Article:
Because the levels of CRP rise much more significantly during acute inflammation than the levels of the other acute phase reactants, the CRP test has been used for decades to indicate the presence of systemic inflammation, infection, or sepsis.
Although its low specificity may be its primary drawback as a biomarker of sepsis in adults, it is commonly used to screen for early onset sepsis (occurring during the first 24 hours of life) because its sensitivity is generally considered to be very high in this setting .
Aiding diagnosis of sepsis with a CRP blood test
Because of the non-specific nature of the acute-phase response and the resulting rise in CRP levels, CRP cannot be used alone to diagnose any condition.
CRP can, however, provide supportive evidence for diagnosis of several infections, such as sepsis. For instance, when certain criteria are present, such as high fever and increased respiratory rate, CRP values can be used to diagnose an inflammatory condition or infection, which could develop into sepsis.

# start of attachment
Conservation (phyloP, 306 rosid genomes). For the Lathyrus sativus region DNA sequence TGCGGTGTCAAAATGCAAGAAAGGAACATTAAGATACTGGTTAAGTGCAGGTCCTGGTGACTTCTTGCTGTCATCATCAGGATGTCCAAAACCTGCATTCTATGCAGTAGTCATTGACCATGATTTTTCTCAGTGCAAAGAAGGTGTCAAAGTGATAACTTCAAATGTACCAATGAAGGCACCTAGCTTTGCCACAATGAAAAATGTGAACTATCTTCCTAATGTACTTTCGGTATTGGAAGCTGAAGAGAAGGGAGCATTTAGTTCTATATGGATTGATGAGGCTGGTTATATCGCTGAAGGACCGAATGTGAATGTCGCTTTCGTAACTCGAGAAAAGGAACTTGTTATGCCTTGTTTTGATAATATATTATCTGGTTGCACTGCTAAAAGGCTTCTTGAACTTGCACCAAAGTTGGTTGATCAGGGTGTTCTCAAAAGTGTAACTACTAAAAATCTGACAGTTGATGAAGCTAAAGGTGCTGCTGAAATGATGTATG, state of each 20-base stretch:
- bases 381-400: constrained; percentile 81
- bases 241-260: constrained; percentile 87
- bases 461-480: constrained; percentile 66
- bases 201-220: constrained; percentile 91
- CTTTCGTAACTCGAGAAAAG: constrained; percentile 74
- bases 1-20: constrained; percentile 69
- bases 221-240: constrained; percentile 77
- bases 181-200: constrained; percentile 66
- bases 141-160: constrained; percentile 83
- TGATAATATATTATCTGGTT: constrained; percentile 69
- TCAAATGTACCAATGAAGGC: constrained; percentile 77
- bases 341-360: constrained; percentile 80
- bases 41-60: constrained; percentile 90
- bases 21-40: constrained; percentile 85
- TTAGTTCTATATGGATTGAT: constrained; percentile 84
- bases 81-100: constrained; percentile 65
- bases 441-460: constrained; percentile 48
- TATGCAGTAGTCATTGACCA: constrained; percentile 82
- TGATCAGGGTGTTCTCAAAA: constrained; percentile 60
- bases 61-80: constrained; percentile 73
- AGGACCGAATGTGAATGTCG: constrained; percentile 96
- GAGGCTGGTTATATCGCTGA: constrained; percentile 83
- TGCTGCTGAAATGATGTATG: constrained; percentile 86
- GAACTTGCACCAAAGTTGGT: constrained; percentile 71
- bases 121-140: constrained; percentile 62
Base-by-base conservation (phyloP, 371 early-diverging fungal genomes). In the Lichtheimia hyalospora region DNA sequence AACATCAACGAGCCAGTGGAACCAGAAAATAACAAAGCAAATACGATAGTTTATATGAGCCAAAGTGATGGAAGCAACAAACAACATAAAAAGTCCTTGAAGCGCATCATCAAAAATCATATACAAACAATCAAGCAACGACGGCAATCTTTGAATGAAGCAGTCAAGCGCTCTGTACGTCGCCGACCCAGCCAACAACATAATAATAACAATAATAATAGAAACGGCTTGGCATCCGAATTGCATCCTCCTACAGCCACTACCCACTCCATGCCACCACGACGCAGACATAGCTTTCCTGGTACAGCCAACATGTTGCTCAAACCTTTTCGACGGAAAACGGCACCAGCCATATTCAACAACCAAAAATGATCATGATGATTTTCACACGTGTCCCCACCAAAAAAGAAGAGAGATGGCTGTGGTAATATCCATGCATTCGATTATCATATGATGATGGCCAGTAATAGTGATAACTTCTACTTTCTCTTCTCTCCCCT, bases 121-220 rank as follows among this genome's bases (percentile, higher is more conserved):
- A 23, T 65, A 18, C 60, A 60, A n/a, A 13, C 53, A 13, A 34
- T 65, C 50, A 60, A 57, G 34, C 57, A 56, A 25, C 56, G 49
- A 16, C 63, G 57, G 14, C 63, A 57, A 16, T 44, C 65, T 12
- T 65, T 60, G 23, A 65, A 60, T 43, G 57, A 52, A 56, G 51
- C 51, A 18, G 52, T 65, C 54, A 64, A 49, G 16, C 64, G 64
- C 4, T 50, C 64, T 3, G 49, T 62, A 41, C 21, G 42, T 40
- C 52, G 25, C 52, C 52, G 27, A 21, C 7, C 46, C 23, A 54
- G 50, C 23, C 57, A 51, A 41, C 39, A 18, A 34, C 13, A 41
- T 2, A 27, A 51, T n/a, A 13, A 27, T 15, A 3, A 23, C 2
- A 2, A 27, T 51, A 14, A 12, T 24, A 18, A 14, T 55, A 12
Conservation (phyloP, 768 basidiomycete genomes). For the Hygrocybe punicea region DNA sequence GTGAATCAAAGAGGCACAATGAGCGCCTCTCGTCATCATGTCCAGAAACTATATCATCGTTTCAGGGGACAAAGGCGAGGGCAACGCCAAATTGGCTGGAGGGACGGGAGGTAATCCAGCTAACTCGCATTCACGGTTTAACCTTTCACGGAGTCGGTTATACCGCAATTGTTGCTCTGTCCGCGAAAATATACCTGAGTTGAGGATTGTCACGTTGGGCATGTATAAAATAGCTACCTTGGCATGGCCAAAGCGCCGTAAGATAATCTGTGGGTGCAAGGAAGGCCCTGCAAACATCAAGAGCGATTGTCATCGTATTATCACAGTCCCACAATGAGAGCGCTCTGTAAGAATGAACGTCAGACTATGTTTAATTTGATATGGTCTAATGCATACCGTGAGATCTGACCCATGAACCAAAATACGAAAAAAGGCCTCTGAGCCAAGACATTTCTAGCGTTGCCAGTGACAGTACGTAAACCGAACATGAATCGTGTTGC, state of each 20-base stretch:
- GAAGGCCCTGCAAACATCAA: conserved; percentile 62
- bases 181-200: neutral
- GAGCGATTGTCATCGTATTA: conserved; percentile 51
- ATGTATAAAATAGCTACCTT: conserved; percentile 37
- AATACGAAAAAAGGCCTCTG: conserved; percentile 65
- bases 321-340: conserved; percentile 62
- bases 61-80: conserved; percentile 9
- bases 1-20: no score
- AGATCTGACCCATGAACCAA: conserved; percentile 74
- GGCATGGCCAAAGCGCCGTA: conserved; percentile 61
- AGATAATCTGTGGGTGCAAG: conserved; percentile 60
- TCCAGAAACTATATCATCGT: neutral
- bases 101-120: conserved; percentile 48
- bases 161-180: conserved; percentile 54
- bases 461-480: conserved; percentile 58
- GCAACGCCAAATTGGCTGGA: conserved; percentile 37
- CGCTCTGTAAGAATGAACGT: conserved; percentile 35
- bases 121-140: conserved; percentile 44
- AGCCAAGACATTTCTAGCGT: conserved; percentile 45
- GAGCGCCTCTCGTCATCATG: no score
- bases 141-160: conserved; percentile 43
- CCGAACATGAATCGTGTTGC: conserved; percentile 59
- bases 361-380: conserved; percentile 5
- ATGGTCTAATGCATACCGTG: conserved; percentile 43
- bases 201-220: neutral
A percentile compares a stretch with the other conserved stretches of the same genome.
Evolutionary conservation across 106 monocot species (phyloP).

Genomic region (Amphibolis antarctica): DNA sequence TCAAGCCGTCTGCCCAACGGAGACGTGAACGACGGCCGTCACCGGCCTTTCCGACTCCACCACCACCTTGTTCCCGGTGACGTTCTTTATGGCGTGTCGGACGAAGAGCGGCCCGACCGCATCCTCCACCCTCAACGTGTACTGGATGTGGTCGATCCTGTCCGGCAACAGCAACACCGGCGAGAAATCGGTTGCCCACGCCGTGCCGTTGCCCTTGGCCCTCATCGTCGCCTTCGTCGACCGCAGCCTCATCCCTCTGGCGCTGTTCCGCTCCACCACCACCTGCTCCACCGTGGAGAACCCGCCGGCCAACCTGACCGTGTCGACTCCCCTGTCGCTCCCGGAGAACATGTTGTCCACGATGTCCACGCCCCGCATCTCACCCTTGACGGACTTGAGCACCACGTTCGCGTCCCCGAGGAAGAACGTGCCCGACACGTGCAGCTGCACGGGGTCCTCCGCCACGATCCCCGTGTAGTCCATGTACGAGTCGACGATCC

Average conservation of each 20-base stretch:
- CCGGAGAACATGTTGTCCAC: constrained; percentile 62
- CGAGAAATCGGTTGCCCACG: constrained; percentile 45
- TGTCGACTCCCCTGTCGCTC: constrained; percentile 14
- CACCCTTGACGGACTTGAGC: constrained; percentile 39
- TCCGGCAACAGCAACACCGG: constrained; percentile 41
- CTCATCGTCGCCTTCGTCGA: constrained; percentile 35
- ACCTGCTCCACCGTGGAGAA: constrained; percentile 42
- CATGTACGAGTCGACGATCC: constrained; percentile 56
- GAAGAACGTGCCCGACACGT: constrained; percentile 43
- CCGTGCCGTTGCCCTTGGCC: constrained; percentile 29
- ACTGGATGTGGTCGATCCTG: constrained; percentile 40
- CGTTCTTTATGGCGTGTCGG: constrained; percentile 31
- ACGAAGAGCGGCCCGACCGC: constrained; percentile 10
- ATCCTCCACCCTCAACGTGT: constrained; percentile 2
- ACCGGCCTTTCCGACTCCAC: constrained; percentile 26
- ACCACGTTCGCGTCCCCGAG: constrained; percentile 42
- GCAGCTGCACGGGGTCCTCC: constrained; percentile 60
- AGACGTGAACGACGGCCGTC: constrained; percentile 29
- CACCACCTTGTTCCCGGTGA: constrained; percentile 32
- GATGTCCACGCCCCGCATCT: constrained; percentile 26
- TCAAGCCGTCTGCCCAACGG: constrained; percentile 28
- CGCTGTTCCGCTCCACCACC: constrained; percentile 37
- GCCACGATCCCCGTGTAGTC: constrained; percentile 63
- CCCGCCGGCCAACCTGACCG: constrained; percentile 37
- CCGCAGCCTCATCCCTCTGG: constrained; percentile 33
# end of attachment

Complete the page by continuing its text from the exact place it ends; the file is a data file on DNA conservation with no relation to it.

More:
CRP in combination with a procalcitonin (PCT) test can effectively distinguish systemic inflammation from sepsis. Sepsis is the result of an uncontrolled immune-response to infection and has a mortality rate close to 30 %.
CRP, PCT and lactate or a combination of these biomarkers correlate with the severity of the infection and offer prognostic value around the clinical course of the patient.
If the lactate concentration exceeds 2.0 mmol/L, it is a sign of severe organ hypoperfusion, which may lead to septic shock with a mortality rate of around 50 % [2-6].
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